Missouri Lemon Law Rights
This guide contains a great explanation of the Missouri lemon law definition and the Missouri lemon law statute and its presumptions. Read this guide, and if you have more questions about your rights under the Missouri automobile lemon law, or you want free help seeking remedies under the Missouri lemon law on new cars, connect with a Missouri lemon law attorney for a free lemon law case review and free lemon law representation! Simply put, whenever you need help with the Missouri car lemon law, this Website is your one stop lemon law infosource. This Guide was compiled by the Missouri Office of the Attorney General and is brought to you here courtesy of CarLemon.com.
What Vehicles Are Covered by My Missouri Lemon Law Rights?
All new vehicles sold or leased with warranty provisions are covered under the law, except for commercial and off-road vehicles, mopeds, motorcycles and the non-chassis portion of recreational vehicles. Also included are demonstrators or lease-purchase vehicles as long as a manufacturer’s warranty was issued as a condition of the sale. Used vehicles remain protected by the federal warranty act.
A defect must affect the use, value or safety of the vehicle. The law applies while the vehicle is under the manufacturer’s expressed warranty or up to one year after the date of delivery, whichever expires earlier. Some extended warranties are offered by the dealer or an insurance company — check with your dealer.
Vehicle Owner Responsibilities
New-vehicle owners must report problems or defects in writing to the manufacturer to use the provisions of the Lemon Law. The manufacturer must be permitted a “reasonable” number of attempts to correct the problem. Under the law, it is presumed that there have been a “reasonable” number of attempts to correct the problem if:
- The vehicle has been in the repair shop for the same problem four or more times and the problem still exists; or
- The vehicle has been out of service because of a warranty repair for 30 or more working days since delivery, excluding delays that are beyond the manufacturer’s control.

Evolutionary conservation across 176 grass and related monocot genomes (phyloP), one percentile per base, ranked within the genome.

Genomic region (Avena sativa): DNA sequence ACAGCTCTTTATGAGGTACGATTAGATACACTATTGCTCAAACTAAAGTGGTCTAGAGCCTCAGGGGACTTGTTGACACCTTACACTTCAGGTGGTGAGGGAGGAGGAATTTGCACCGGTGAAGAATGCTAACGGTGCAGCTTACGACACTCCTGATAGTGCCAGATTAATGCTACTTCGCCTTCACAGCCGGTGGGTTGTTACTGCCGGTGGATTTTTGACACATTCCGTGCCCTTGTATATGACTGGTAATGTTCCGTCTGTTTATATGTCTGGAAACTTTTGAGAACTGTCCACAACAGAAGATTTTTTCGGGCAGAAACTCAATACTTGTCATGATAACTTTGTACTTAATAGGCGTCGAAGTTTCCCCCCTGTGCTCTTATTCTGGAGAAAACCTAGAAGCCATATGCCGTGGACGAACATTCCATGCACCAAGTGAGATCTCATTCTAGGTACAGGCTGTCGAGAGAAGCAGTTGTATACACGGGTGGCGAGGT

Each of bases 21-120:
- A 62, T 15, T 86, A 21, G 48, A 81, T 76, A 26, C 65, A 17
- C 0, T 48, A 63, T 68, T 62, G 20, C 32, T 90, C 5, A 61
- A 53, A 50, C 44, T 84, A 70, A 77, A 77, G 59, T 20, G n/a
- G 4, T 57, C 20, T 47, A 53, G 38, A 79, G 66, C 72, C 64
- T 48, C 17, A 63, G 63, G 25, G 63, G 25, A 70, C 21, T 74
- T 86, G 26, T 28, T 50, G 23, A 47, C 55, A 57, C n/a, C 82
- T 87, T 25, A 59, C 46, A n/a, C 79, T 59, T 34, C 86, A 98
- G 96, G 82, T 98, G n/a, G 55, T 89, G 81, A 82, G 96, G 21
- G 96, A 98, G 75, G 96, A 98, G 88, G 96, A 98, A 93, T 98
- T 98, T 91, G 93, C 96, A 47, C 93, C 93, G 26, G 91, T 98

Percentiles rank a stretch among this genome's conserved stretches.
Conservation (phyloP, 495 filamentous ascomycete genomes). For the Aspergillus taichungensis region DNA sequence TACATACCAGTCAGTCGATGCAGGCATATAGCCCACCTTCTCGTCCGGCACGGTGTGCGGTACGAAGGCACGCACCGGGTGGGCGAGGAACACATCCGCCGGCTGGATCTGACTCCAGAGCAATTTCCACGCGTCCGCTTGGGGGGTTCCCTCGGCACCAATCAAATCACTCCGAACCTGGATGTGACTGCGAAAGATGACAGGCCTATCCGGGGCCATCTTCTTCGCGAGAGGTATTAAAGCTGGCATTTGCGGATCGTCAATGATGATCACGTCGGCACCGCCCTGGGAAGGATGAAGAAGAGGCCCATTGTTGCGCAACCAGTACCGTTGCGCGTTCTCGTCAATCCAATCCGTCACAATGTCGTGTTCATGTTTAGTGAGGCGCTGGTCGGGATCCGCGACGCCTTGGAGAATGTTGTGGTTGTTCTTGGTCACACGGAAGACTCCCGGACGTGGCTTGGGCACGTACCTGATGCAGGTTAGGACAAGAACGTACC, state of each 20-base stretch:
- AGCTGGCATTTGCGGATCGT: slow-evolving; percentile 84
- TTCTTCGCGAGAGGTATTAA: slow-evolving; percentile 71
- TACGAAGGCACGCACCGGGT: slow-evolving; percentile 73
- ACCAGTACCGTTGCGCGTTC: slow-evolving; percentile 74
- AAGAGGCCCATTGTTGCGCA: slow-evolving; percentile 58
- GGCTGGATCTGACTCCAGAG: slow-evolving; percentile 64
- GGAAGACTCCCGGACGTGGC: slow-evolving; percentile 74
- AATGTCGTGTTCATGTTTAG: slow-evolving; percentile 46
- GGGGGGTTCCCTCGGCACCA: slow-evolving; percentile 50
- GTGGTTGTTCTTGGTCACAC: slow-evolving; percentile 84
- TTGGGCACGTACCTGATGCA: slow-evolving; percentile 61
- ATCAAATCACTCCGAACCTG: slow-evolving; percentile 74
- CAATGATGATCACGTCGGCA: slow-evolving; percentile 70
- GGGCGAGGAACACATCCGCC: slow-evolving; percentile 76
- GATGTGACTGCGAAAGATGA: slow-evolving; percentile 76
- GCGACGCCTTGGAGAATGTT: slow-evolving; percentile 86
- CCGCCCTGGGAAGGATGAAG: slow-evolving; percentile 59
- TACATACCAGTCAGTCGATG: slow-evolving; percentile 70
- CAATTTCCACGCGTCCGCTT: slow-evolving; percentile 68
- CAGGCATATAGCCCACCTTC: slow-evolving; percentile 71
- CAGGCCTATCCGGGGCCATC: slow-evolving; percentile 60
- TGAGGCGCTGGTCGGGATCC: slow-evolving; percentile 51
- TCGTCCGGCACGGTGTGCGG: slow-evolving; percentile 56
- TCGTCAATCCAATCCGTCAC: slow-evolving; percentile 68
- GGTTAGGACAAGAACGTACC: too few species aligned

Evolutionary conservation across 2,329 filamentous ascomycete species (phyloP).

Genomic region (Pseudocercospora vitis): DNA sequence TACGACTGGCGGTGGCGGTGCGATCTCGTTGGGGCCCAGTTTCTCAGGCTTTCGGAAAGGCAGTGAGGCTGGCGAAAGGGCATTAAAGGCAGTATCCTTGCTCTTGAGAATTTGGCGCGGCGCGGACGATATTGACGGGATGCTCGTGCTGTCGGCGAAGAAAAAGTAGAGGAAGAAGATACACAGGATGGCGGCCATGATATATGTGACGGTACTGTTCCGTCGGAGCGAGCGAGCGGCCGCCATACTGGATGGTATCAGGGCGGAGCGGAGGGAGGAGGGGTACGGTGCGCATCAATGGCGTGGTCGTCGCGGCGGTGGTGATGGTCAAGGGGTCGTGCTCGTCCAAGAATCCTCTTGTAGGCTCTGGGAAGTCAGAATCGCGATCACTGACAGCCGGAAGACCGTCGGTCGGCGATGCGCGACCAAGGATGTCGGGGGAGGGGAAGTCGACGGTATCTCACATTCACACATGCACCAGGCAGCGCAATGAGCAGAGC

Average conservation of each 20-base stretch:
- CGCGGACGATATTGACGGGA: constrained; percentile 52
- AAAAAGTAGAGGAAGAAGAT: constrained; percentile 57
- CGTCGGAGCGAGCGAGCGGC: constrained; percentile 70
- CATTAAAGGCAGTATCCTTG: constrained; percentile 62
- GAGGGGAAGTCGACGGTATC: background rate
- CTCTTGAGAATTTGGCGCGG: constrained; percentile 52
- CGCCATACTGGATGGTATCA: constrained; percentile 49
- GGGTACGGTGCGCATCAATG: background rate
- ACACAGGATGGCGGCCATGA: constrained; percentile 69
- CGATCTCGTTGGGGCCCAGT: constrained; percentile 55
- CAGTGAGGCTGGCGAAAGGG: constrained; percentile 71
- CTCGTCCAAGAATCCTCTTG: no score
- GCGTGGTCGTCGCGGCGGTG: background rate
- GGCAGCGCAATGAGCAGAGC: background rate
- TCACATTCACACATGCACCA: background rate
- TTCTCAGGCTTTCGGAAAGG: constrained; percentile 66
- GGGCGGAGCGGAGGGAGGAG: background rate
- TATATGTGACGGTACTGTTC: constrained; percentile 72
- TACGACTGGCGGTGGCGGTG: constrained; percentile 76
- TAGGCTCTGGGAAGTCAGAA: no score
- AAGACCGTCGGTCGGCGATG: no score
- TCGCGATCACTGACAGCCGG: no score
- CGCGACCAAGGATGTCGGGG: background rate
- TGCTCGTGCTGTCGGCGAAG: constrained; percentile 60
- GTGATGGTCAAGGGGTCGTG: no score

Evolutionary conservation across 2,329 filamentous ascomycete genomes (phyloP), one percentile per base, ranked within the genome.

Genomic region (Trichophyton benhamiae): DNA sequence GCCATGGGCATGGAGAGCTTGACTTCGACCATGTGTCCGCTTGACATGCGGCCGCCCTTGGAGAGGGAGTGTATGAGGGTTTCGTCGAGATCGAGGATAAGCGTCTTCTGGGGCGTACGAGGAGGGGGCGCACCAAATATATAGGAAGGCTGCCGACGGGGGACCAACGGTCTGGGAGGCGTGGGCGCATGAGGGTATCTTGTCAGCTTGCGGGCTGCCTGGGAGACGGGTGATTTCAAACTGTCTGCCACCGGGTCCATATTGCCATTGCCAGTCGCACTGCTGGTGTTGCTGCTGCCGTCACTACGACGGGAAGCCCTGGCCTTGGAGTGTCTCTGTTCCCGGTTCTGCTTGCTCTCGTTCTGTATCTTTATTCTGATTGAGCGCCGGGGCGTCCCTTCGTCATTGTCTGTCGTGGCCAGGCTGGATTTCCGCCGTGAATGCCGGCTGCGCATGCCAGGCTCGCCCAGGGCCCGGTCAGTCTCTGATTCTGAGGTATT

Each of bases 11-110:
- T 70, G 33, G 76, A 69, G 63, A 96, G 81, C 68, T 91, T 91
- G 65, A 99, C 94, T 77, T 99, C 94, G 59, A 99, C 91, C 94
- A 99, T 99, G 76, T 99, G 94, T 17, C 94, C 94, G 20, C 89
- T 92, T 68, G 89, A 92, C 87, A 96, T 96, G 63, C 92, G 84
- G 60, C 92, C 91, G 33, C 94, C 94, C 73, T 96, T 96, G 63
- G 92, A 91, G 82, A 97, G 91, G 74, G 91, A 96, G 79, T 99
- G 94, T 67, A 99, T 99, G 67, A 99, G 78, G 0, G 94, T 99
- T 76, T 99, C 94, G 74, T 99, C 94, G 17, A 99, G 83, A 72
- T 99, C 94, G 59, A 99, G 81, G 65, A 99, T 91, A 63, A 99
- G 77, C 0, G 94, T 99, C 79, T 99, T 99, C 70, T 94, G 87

If the problem cannot be fixed in a “reasonable number of repair attempts” the manufacturer can offer you a cash refund or a vehicle of comparable value.
Under the law, dealerships can deduct a “reasonable allowance for the consumer’s use of the vehicle” from the refund. The law also stipulates that a replacement vehicle must be acceptable to the consumer.
If after repairs are made to your vehicle you still believe the vehicle does not conform to the warranty, but the manufacturer or dealer has indicated that it doesn’t believe you are due a refund, then submit a complaint according to the manufacturer’s informal dispute settlement procedure.
Most automobile manufacturers have appeals procedures. These arbitration boards try to resolve problems consumers have with the manufacturer or dealer. The address and phone number of your manufacturer’s consumer appeals or arbitration center are listed in your owner’s manual.
During or at the end of the dispute procedure, the manufacturer may make a settlement offer. You must decide whether to accept the offer or try to get a refund under the Lemon Law by going to court.
If you decide to go to court, the Lemon Law provides for a private cause of action. The Attorney General’s Office is not allowed to act as your private attorney to pursue your desired relief or to enforce your individual rights under the Lemon Law.
Before you can go to court under the Lemon Law, you first must have submitted your claim to the manufacturer’s appeals procedure if it has one.
Missouri Lemon Law Tips
- Before buying a car, check the warranty carefully. Some manufacturers offer only limited warranties.
- Find out how long your car warranty lasts, what is covered and who will honor it.
- Get detailed repair orders for all warranty work and keep them.
- Use the same description each time you take your car in for the same problem.